History of Materials Science

Ever wondered about the history of materials science?  Well, check these links out!

Significant events timeline

“Why the story of materials is really the story of civilisation” by Mark Miodownik article

“Historical Introduction to the Development of Material Science and Engineering as a Teaching Discipline” by Clive Ferguson

“A Century of Plastics”

ASM ” The Stuff of History Lesson”

Ohio Oil and Gas Energy Education Science Teacher Workshops

DON’T MISS OUT! Ohio Oil and Gas Energy Education’s (OOGEEP) FREE Science Teacher Workshops are filling up fast – REGISTER NOW!

The goal of these workshops is to help foster energy education by connecting science education to the energy industry. Each free workshop includes: curriculum, classroom supplies, material kits, seven “hands-on” learning stations, evening social gathering, a special oilfield tour (day 2), Continuing Education Units credit documentation, overnight accommodations, meals and much more! Optional graduate credits are available through Ashland University at an additional cost.
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Steel, Aluminum, and why tiny little precipitates can make metals stronger:

If you were lucky enough to be at the Tolles Materials Science day on Saturday 5/6, you got to hear Dr. Tom Glasgow and Dr. Glenn Daehn give a presentation on supersaturation, Steel, and Aluminum.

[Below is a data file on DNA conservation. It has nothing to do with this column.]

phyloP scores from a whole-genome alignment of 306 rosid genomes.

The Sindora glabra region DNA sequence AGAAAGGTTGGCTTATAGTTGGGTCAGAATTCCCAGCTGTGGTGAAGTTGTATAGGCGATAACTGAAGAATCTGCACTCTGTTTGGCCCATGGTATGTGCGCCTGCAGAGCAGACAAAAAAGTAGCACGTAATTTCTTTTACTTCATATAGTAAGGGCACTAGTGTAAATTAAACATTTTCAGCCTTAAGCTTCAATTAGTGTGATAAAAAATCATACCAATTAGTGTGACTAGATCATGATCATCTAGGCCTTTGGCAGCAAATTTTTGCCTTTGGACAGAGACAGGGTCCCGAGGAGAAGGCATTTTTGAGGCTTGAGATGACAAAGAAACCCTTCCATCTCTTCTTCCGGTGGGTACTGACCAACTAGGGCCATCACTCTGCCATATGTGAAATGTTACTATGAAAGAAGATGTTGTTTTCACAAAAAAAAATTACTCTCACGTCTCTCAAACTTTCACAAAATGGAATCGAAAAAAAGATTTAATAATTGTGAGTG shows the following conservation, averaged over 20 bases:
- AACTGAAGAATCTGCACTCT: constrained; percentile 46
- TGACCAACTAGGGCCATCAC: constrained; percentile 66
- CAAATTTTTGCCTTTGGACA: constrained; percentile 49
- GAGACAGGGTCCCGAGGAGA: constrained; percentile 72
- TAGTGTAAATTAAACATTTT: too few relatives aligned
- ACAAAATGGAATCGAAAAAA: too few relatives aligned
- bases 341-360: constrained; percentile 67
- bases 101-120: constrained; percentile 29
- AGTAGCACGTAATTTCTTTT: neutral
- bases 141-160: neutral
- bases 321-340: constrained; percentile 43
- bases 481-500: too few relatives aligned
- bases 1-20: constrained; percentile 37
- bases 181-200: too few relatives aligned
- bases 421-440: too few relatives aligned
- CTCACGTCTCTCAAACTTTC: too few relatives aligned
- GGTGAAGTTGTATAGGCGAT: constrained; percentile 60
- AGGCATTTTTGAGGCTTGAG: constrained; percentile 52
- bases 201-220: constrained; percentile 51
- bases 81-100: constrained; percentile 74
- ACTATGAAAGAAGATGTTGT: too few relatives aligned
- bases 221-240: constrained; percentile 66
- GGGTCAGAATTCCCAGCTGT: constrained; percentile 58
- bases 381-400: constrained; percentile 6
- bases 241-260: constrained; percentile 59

One of the takeaways from this was the usefulness of precipitates in strengthening materials. To make a material stronger, you want to make it harder for dislocations to move through the metal. In the bobby pin experiment, you show that a water quench will create a strong and brittle steel. This is because the steel forms martensite, which is a particular structure of Fe & C that dislocations have a hard time moving through.

Here is a video of martensite forming in steel during a quench:


Tom also mentioned that we form martensite in order to temper it (martensite is brittle, after all, and we don’t want our metals to be brittle). When we heat it up, we allow the steel to change back to its equilibrium and ductile body-centereed-cubic structure with very small hard carbides throughout. This is actually how aluminum is strengthened as well. Watch Mark Midownik talk about that here: